The sociocultural concept of ohia, poverty in Akan: Konadu’s song Ɛnneϵ mϵkɔ na maba

Published in: South African Journal of African Languages
Volume 36, issue 2, 2016, pages: 163–171
DOI: 10.1080/02572117.2016.1252009
Author(s): Kofi AgyekumDepartment of Linguistics, Ghana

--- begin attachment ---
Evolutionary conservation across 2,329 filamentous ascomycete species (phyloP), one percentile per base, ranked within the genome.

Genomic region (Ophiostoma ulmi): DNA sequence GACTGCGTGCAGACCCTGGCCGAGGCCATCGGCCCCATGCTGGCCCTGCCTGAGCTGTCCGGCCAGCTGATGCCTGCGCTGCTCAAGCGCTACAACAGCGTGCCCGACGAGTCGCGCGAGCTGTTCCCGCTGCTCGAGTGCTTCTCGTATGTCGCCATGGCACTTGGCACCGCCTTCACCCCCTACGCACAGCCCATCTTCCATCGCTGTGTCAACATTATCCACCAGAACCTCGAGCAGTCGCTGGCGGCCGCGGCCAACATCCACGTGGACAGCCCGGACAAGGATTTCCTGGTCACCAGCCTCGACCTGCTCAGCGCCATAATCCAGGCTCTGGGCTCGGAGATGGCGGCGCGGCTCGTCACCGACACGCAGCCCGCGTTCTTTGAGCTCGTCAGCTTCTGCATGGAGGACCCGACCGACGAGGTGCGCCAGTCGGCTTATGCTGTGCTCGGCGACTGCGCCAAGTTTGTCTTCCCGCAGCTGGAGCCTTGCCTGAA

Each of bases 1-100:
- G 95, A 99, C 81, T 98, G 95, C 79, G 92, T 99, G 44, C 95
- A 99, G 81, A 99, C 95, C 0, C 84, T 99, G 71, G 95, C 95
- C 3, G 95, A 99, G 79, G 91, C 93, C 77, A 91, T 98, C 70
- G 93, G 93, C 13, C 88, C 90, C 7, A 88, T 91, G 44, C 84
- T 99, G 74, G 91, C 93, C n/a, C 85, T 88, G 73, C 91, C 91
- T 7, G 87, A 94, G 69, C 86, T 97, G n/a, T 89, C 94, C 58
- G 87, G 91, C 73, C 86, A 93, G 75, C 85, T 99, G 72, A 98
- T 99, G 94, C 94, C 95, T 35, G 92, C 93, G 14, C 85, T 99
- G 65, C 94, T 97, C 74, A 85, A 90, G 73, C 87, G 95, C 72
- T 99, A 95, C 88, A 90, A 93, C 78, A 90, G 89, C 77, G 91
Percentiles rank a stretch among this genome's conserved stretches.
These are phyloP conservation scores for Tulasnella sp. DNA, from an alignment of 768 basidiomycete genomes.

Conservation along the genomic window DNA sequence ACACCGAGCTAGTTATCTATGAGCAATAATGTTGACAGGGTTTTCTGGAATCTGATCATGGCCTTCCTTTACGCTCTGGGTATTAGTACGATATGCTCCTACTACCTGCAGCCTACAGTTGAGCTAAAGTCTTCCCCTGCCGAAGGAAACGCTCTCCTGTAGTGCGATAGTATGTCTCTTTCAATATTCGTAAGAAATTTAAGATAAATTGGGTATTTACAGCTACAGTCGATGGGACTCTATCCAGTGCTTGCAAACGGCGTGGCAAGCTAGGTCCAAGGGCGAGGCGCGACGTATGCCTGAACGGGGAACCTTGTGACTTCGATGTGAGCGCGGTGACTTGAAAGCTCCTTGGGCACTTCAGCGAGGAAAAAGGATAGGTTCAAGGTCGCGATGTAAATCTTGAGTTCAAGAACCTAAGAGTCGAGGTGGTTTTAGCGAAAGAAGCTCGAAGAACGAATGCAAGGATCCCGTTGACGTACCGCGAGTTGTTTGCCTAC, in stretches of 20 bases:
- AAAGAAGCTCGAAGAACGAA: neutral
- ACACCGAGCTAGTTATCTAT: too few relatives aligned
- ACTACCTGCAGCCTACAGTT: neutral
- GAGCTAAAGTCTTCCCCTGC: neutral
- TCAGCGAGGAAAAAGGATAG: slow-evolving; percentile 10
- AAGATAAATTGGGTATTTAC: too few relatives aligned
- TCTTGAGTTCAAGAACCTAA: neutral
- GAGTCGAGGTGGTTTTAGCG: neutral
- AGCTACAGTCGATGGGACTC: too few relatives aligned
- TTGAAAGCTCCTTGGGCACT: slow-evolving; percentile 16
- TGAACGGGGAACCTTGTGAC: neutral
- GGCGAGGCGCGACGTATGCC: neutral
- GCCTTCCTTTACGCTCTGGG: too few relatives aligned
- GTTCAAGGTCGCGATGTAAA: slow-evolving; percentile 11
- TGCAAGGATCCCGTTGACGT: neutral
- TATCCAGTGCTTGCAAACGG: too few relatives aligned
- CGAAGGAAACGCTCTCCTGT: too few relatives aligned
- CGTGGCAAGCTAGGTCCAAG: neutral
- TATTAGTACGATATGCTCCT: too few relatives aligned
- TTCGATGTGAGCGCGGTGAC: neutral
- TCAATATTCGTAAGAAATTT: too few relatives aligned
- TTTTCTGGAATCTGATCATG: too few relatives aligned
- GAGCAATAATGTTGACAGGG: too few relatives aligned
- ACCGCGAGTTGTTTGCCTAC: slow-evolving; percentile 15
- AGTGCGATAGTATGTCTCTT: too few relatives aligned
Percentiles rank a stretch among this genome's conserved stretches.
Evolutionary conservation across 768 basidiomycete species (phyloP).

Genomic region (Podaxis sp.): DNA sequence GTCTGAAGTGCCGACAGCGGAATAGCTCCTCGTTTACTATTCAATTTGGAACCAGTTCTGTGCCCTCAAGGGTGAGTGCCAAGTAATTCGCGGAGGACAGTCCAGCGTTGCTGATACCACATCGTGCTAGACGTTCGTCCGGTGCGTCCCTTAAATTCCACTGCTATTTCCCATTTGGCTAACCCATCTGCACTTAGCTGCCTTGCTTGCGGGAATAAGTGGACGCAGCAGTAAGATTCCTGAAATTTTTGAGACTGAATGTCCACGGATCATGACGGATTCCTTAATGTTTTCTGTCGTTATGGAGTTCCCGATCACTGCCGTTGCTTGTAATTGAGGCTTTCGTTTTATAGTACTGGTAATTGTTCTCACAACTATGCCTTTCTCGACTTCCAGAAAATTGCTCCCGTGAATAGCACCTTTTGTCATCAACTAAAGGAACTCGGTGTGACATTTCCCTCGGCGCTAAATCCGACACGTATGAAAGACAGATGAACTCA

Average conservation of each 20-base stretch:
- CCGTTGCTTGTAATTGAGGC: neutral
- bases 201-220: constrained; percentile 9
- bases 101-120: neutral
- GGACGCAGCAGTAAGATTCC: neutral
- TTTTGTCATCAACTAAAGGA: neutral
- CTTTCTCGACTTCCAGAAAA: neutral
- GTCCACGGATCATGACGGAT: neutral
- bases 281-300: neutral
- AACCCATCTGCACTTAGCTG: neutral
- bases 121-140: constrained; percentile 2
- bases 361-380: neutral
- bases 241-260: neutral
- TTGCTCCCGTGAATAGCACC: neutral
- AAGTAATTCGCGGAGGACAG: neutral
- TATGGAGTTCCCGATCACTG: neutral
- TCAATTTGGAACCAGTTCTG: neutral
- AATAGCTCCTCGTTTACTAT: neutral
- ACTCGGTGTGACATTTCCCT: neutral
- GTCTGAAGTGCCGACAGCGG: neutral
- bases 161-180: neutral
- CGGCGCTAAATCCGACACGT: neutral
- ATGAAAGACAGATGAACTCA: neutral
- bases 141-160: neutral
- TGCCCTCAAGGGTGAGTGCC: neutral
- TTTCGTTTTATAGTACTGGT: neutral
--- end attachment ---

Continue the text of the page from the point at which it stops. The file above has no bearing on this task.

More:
This paper looks at the concept of ohia ‘poverty’ from Akan sociocultural perspectives. It considers poverty from the Akan background and how the poor see themselves and the factors they believe are responsible for their poverty. Social, cultural, individualistic, fatalistic and religious explanations to poverty are explored within the theoretical framework of language ideology, which reflects the beliefs people have about their language and the justification and rationalisation they make about the language structure and use. It is argued that to understand the concept of poverty among the Akans one has to resort to their cultural beliefs, perception, worldview and social structures. The data for discussion is based on a song text entitled Ɛnneϵ mϵkɔ na maba ‘Then I will go and come back’ by a renowned highlife musician Alex Kwabena Konadu. Konadu captures the concept of poverty through the image of the Akan family system. The paper uses stylistic devices like deixes, parallelism, repetition and symbolism to analyse the data. The rich imagery and symbolism in the song text highlight how the society conceptualises poverty based on their past experiences.

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